“Kindness is the language which the deaf can hear and the blind can see” – Mark Twain

 “Kindness is the language which the deaf can hear and the blind can see” – Mark Twain

This is the quote that sits above me on the noticeboard. It is one the welfare rights team here at Deafblind Scotland embody.

Working in any Welfare Rights team can see you assisting those with complex needs, from different backgrounds to ensure they are given fair representation that is all the more complex when those who need support have a hearing and sight impairment.

Many people living with sight or hearing loss do not have the means in which to research what benefits would they could be eligible for. Even if they did have this information, making a phone call or filling in a form would be very challenging or impossible. We feel that with the correct support those with dual sensory loss can flourish and feel confident to seek advice on welfare rights and even challenge decisions.

We assist those in their preferred communication whether that is speech/hearing, British sign language, Deafblind manual, Deafblind hands-on signing and so on. Those who seek help may be deafblind or may have been assessed for a visual impairment. We understand people with a visual impairment can also struggle to access benefits. We can offer communication support such as large print, braille or moon (a system of raised shapes, which can help blind people, of any age, to read by touch). It is imperative that the service user understands what we are applying for on their behalf and that they are happy for us to do so.

We make home visits which service users prefer as they do not have to organise a guide or transport and endure the stress and anxiety that comes with an unknown journey. Our job is to assist them in their welfare rights and treat them as an individual and put the control in their hands where at some points in their life they feel this has been taken away from them. This could be something as simple as reading and interpreting letters for them or attending appeal hearings with them.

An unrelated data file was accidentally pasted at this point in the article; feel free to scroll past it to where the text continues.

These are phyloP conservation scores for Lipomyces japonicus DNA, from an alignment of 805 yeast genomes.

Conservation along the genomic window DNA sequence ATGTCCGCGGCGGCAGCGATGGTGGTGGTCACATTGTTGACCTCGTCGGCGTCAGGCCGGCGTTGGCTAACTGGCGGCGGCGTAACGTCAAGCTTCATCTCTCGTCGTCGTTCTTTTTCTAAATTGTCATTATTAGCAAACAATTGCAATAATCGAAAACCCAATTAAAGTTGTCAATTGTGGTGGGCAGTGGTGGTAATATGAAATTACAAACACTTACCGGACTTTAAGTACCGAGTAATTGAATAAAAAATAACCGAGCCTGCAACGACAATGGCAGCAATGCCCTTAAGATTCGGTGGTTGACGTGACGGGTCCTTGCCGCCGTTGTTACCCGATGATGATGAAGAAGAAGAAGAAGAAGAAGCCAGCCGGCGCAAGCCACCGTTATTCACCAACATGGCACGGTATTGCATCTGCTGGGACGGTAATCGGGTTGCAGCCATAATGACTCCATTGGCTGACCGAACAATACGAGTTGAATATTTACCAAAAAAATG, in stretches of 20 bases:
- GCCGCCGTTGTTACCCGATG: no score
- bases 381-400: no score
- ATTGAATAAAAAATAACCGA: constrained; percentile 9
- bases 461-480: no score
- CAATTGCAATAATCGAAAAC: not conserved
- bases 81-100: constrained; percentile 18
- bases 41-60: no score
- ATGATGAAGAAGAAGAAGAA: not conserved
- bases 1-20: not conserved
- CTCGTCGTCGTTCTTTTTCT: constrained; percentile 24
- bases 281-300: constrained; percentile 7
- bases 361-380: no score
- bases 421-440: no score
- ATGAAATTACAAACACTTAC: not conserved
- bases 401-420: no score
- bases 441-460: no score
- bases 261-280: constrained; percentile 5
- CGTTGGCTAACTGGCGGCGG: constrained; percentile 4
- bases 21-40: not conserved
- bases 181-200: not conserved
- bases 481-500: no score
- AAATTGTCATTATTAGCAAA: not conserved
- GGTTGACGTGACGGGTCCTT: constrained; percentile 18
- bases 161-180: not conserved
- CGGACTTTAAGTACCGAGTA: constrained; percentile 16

We work in partnership with other mainstream organisations and also take welfare rights referrals from them

As a charity Deafblind Scotland have around 750 members with about 95 accessing the guide service. They are guided and given communication support to get to medical appointments, go shopping, go to the bank, socialise at clubs or whatever else the service user would like. The service user builds up a partnership with the guides and from these visits guides have referred members to Welfare Rights. Service users know that the Welfare Rights team have the same understanding of their various health conditions or communication needs. This puts them at ease and feel more comfortable accessing the service.  Different services may not be able to easily explain what they need, understand the communication they need and most importantly deserve to have.

We have received positive feedback from service users such as; “Just to say thanks so much for all your recent help, advice & support with the PIP process. I really have appreciated this so much as I know I really couldn’t have managed this without your involvement. It’s a really stressful process to go through and you really helped in easing a lot of the stress and pressure for me”. “It’s really wonderful that Deafblind have received the financial funding to start and hopefully continue this vital service and support for the most ‘vulnerable’ members in the community.” Messages like this spur us on and let us know that the assistance we are giving is person-centred.

Deafblind Scotland’s Welfare Rights team has been supporting those with dual sensory loss and visually impaired adults since August 2014 and has raised more than £800,000 for those we have assisted.

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